Women at risk for AD show increased parietal activation during a fluency task

C. D. Smith, A. H. Andersen, R. J. Kryscio, F. A. Schmitt, M. S. Kindy, L. X. Blonder, M. J. Avison

Research output: Contribution to journalArticlepeer-review

97 Scopus citations

Abstract

Background: Imaging studies have shown disparities in resting metabolism and in functional activation between cognitively normal individuals at high and low risk for AD. A recent study has shown increased parietal activation in high-risk subjects during a paired associates recall task, which the authors postulated might overlap activation typically observed in verbal fluency. Objective: To determine whether parietal activation is altered in a letter fluency task in cognitively normal individuals at high risk for AD. Methods: fMRI was used to compare cortical activation between two groups of cognitively normal women differing in their risk for developing AD. A letter fluency task was used, which activates left frontal and parietal regions. The risk groups differed in family history of AD and APOE allele status but were matched in age, education, and measures of cognitive performance. Average age of the study participants was 53 years. Results: The regional patterns of brain activation were similar between groups and similar to patterns observed by other investigators. However, the high-risk group showed significantly increased activation in the left parietal region despite identical letter fluency performance between risk groups. Conclusions: Cognitively normal individuals at high risk for AD show increased brain activation in the left parietal region with letter fluency, a region adjacent to that observed by others using a recall task. This convergence of results indicates disruption of functional circuits involving the left parietal lobe in asymptomatic individuals at increased risk for AD.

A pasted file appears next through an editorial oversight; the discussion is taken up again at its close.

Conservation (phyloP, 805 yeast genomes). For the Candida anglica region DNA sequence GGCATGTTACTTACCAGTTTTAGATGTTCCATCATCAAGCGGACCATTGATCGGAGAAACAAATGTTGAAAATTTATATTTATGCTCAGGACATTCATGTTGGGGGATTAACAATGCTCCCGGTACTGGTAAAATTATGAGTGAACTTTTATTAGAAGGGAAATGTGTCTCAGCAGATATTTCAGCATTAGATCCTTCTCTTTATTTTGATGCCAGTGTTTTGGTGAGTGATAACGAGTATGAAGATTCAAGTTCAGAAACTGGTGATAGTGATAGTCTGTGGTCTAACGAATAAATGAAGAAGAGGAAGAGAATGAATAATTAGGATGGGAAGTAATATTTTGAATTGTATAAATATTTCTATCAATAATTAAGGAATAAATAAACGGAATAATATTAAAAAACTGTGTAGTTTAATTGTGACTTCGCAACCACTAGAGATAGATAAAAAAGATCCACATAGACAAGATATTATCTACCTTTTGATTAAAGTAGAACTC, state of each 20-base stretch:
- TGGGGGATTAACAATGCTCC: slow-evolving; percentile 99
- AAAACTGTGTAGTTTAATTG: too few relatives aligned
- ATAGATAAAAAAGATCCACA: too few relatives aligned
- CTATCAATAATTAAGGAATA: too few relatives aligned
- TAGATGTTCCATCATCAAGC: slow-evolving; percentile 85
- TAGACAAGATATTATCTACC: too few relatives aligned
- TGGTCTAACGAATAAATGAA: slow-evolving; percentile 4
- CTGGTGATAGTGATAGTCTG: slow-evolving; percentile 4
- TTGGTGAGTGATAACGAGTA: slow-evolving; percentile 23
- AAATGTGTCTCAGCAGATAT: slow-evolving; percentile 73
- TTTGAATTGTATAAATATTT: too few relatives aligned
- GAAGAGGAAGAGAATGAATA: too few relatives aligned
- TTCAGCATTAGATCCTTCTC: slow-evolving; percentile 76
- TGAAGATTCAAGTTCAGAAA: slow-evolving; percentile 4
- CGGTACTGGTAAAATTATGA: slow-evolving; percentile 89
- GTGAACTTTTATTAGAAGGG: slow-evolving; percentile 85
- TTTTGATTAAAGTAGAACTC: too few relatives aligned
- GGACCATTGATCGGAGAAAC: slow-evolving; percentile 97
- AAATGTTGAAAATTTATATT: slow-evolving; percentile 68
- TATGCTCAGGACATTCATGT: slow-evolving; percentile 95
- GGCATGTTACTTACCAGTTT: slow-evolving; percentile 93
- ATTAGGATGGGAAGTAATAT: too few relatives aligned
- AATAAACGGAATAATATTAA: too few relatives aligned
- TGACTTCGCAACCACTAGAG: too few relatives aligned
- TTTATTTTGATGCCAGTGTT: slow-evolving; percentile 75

Original languageEnglish
Pages (from-to)1197-1202
Number of pages6
JournalNeurology
Volume58
Issue number8
DOIs
StatePublished - Apr 23 2002

ASJC Scopus subject areas

  • Clinical Neurology

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